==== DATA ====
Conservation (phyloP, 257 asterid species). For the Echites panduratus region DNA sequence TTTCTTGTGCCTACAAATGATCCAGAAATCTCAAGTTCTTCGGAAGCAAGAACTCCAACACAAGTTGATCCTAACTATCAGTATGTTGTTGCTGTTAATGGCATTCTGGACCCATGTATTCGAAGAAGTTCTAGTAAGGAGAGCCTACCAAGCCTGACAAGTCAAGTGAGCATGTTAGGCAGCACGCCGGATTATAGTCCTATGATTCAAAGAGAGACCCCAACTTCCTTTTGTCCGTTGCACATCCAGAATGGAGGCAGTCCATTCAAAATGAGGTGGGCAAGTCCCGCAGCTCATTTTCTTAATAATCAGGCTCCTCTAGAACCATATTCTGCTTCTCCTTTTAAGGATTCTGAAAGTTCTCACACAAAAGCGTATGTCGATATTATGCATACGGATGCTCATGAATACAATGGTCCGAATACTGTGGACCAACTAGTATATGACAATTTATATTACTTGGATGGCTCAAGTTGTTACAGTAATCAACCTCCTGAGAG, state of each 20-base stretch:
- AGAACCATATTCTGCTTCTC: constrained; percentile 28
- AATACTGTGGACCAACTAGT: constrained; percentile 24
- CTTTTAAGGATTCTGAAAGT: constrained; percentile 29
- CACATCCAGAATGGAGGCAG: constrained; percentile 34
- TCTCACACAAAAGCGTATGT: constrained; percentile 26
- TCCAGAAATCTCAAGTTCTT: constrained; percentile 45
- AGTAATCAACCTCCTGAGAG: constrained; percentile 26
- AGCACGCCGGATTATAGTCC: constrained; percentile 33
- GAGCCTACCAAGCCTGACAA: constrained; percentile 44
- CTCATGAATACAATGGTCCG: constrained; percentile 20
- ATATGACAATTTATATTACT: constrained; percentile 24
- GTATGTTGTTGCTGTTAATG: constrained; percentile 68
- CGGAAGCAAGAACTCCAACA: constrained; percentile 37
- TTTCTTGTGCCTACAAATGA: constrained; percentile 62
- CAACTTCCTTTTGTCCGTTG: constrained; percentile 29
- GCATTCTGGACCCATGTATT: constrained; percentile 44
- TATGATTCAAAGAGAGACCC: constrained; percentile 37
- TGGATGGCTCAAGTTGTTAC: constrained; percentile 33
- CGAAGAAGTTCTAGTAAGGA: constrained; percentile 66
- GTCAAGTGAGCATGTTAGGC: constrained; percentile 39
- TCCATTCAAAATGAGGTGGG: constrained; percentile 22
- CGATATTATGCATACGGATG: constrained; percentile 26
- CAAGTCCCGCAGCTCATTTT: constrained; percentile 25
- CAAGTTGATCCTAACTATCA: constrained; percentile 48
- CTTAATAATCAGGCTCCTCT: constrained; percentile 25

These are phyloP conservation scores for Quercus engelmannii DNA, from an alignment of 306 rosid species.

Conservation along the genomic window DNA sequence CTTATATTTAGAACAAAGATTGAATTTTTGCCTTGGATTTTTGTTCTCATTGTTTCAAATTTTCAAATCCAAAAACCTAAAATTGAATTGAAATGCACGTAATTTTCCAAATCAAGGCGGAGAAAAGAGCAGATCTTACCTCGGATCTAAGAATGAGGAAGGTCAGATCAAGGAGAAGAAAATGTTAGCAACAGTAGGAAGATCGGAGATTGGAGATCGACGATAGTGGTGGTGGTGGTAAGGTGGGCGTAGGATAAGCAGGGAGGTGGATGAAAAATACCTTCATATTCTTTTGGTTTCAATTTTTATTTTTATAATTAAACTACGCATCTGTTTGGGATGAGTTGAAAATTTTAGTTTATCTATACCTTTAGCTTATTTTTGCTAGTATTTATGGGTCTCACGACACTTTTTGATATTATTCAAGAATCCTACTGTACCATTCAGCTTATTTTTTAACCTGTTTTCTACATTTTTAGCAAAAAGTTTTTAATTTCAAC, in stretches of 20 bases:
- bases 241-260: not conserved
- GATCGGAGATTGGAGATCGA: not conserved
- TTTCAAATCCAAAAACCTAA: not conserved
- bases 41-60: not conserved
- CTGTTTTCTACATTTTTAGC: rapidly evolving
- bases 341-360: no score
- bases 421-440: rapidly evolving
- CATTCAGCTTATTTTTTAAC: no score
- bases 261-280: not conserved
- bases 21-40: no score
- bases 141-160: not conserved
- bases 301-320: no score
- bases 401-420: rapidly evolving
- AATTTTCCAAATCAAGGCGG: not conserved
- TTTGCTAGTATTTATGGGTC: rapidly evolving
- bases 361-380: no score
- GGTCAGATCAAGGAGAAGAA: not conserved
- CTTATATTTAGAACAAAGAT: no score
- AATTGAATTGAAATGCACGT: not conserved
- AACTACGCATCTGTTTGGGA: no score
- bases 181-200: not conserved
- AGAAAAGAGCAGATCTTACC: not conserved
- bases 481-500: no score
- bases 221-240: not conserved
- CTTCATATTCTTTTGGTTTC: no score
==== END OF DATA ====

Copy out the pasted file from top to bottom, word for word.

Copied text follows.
Conservation (phyloP, 257 asterid species). For the Echites panduratus region DNA sequence TTTCTTGTGCCTACAAATGATCCAGAAATCTCAAGTTCTTCGGAAGCAAGAACTCCAACACAAGTTGATCCTAACTATCAGTATGTTGTTGCTGTTAATGGCATTCTGGACCCATGTATTCGAAGAAGTTCTAGTAAGGAGAGCCTACCAAGCCTGACAAGTCAAGTGAGCATGTTAGGCAGCACGCCGGATTATAGTCCTATGATTCAAAGAGAGACCCCAACTTCCTTTTGTCCGTTGCACATCCAGAATGGAGGCAGTCCATTCAAAATGAGGTGGGCAAGTCCCGCAGCTCATTTTCTTAATAATCAGGCTCCTCTAGAACCATATTCTGCTTCTCCTTTTAAGGATTCTGAAAGTTCTCACACAAAAGCGTATGTCGATATTATGCATACGGATGCTCATGAATACAATGGTCCGAATACTGTGGACCAACTAGTATATGACAATTTATATTACTTGGATGGCTCAAGTTGTTACAGTAATCAACCTCCTGAGAG, state of each 20-base stretch:
- AGAACCATATTCTGCTTCTC: constrained; percentile 28
- AATACTGTGGACCAACTAGT: constrained; percentile 24
- CTTTTAAGGATTCTGAAAGT: constrained; percentile 29
- CACATCCAGAATGGAGGCAG: constrained; percentile 34
- TCTCACACAAAAGCGTATGT: constrained; percentile 26
- TCCAGAAATCTCAAGTTCTT: constrained; percentile 45
- AGTAATCAACCTCCTGAGAG: constrained; percentile 26
- AGCACGCCGGATTATAGTCC: constrained; percentile 33
- GAGCCTACCAAGCCTGACAA: constrained; percentile 44
- CTCATGAATACAATGGTCCG: constrained; percentile 20
- ATATGACAATTTATATTACT: constrained; percentile 24
- GTATGTTGTTGCTGTTAATG: constrained; percentile 68
- CGGAAGCAAGAACTCCAACA: constrained; percentile 37
- TTTCTTGTGCCTACAAATGA: constrained; percentile 62
- CAACTTCCTTTTGTCCGTTG: constrained; percentile 29
- GCATTCTGGACCCATGTATT: constrained; percentile 44
- TATGATTCAAAGAGAGACCC: constrained; percentile 37
- TGGATGGCTCAAGTTGTTAC: constrained; percentile 33
- CGAAGAAGTTCTAGTAAGGA: constrained; percentile 66
- GTCAAGTGAGCATGTTAGGC: constrained; percentile 39
- TCCATTCAAAATGAGGTGGG: constrained; percentile 22
- CGATATTATGCATACGGATG: constrained; percentile 26
- CAAGTCCCGCAGCTCATTTT: constrained; percentile 25
- CAAGTTGATCCTAACTATCA: constrained; percentile 48
- CTTAATAATCAGGCTCCTCT: constrained; percentile 25

These are phyloP conservation scores for Quercus engelmannii DNA, from an alignment of 306 rosid species.

Conservation along the genomic window DNA sequence CTTATATTTAGAACAAAGATTGAATTTTTGCCTTGGATTTTTGTTCTCATTGTTTCAAATTTTCAAATCCAAAAACCTAAAATTGAATTGAAATGCACGTAATTTTCCAAATCAAGGCGGAGAAAAGAGCAGATCTTACCTCGGATCTAAGAATGAGGAAGGTCAGATCAAGGAGAAGAAAATGTTAGCAACAGTAGGAAGATCGGAGATTGGAGATCGACGATAGTGGTGGTGGTGGTAAGGTGGGCGTAGGATAAGCAGGGAGGTGGATGAAAAATACCTTCATATTCTTTTGGTTTCAATTTTTATTTTTATAATTAAACTACGCATCTGTTTGGGATGAGTTGAAAATTTTAGTTTATCTATACCTTTAGCTTATTTTTGCTAGTATTTATGGGTCTCACGACACTTTTTGATATTATTCAAGAATCCTACTGTACCATTCAGCTTATTTTTTAACCTGTTTTCTACATTTTTAGCAAAAAGTTTTTAATTTCAAC, in stretches of 20 bases:
- bases 241-260: not conserved
- GATCGGAGATTGGAGATCGA: not conserved
- TTTCAAATCCAAAAACCTAA: not conserved
- bases 41-60: not conserved
- CTGTTTTCTACATTTTTAGC: rapidly evolving
- bases 341-360: no score
- bases 421-440: rapidly evolving
- CATTCAGCTTATTTTTTAAC: no score
- bases 261-280: not conserved
- bases 21-40: no score
- bases 141-160: not conserved
- bases 301-320: no score
- bases 401-420: rapidly evolving
- AATTTTCCAAATCAAGGCGG: not conserved
- TTTGCTAGTATTTATGGGTC: rapidly evolving
- bases 361-380: no score
- GGTCAGATCAAGGAGAAGAA: not conserved
- CTTATATTTAGAACAAAGAT: no score
- AATTGAATTGAAATGCACGT: not conserved
- AACTACGCATCTGTTTGGGA: no score
- bases 181-200: not conserved
- AGAAAAGAGCAGATCTTACC: not conserved
- bases 481-500: no score
- bases 221-240: not conserved
- CTTCATATTCTTTTGGTTTC: no score